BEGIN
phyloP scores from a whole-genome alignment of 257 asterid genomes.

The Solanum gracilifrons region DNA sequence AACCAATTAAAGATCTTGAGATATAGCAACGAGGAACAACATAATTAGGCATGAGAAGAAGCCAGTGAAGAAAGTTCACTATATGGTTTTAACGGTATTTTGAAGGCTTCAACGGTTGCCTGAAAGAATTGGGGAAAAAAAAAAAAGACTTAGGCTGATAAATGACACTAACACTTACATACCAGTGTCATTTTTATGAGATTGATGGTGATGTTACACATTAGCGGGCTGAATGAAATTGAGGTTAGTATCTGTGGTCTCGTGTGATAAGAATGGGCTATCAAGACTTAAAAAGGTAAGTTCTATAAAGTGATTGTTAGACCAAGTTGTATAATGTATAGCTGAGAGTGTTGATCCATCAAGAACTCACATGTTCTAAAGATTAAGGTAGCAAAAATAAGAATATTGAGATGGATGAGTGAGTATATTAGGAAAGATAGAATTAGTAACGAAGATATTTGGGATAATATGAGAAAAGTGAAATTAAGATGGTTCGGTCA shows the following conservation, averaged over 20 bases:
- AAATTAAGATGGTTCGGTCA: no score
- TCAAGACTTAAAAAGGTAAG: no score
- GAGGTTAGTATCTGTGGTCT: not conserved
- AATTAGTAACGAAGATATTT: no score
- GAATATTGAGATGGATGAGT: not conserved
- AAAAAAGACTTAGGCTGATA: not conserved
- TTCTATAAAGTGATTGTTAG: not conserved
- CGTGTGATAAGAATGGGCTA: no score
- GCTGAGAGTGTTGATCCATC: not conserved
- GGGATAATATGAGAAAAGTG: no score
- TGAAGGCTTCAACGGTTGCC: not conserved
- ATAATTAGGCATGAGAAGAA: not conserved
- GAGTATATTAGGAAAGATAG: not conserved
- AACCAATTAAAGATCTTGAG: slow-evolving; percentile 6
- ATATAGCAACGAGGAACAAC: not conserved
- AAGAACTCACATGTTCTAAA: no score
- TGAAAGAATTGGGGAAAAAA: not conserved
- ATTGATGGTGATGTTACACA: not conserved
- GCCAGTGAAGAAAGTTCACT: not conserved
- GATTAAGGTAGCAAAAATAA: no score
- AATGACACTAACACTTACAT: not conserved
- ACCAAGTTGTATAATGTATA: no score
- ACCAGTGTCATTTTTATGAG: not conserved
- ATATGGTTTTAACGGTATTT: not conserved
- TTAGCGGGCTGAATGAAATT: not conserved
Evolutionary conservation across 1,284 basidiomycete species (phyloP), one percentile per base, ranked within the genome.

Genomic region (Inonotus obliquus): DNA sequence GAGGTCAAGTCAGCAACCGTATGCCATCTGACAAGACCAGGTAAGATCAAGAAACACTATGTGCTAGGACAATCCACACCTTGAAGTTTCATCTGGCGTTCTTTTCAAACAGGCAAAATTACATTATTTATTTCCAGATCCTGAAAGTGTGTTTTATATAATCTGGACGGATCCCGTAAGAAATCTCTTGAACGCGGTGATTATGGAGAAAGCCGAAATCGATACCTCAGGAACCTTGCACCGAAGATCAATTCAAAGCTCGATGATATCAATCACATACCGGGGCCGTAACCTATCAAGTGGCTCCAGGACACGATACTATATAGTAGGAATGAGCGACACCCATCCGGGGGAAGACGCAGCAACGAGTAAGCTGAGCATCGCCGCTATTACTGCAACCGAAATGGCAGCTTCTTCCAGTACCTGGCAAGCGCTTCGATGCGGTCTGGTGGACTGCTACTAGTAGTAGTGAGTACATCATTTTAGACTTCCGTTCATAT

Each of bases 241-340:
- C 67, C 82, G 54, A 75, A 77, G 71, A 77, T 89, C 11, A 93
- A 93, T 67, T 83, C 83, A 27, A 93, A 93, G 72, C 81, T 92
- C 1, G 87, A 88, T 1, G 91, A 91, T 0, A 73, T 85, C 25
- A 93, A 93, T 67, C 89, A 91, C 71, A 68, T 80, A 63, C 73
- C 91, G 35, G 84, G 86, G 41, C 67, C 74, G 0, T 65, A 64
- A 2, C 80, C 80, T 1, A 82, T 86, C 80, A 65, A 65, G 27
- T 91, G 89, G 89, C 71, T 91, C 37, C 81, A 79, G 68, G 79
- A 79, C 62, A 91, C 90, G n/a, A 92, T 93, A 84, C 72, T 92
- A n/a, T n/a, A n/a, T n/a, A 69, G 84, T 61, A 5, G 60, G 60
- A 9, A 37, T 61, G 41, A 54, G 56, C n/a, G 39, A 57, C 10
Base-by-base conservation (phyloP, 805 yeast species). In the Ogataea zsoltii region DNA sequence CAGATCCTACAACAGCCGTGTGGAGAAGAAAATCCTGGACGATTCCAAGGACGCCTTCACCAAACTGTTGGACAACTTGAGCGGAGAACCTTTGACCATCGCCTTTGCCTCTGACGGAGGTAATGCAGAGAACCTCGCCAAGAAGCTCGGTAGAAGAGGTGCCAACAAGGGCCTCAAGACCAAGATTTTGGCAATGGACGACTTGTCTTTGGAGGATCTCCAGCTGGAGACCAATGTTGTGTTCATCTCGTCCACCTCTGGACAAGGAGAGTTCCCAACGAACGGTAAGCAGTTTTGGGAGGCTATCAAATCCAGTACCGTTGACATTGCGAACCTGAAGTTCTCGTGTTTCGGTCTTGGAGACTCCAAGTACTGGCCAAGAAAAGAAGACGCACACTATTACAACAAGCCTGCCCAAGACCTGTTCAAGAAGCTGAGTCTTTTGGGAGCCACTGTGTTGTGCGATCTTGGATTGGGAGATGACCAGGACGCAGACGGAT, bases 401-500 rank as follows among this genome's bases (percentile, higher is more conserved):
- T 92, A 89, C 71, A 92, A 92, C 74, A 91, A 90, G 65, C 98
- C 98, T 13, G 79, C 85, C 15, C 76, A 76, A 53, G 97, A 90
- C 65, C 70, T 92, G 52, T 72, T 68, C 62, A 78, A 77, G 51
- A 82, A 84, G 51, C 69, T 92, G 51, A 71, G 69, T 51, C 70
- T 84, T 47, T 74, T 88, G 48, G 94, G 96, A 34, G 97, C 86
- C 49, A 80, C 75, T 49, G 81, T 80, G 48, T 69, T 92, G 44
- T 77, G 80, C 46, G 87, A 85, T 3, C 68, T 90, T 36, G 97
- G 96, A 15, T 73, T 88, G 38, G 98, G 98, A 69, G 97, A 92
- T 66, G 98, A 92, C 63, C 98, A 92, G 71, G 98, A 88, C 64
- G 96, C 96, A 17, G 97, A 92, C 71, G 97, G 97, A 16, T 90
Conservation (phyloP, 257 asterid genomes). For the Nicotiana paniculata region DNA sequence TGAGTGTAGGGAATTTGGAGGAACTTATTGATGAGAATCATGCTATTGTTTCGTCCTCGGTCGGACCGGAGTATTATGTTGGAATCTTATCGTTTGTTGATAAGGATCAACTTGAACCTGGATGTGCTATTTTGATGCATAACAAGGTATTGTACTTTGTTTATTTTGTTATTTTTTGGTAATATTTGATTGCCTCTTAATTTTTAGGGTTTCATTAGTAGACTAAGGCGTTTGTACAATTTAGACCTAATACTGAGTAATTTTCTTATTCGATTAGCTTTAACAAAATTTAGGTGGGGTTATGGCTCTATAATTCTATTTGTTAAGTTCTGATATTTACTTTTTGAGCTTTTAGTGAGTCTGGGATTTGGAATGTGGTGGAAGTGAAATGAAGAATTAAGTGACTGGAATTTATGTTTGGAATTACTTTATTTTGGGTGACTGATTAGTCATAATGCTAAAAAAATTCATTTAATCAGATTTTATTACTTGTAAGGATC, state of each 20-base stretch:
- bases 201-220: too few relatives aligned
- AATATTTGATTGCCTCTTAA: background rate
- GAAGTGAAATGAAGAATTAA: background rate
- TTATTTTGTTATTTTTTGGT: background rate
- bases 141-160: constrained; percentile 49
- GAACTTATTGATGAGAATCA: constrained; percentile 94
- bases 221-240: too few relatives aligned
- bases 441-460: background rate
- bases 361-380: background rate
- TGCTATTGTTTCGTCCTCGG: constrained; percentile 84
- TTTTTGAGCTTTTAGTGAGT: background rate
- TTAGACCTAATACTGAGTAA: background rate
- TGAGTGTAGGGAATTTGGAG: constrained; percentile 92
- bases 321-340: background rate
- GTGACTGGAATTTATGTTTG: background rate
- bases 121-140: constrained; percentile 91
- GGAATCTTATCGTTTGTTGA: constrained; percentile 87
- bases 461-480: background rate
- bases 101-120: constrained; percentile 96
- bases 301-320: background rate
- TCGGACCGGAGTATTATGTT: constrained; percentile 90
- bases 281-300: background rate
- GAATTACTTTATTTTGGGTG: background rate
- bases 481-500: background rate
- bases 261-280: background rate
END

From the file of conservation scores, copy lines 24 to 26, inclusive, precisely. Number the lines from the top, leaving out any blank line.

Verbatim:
- ACCAAGTTGTATAATGTATA: no score
- ACCAGTGTCATTTTTATGAG: not conserved
- ATATGGTTTTAACGGTATTT: not conserved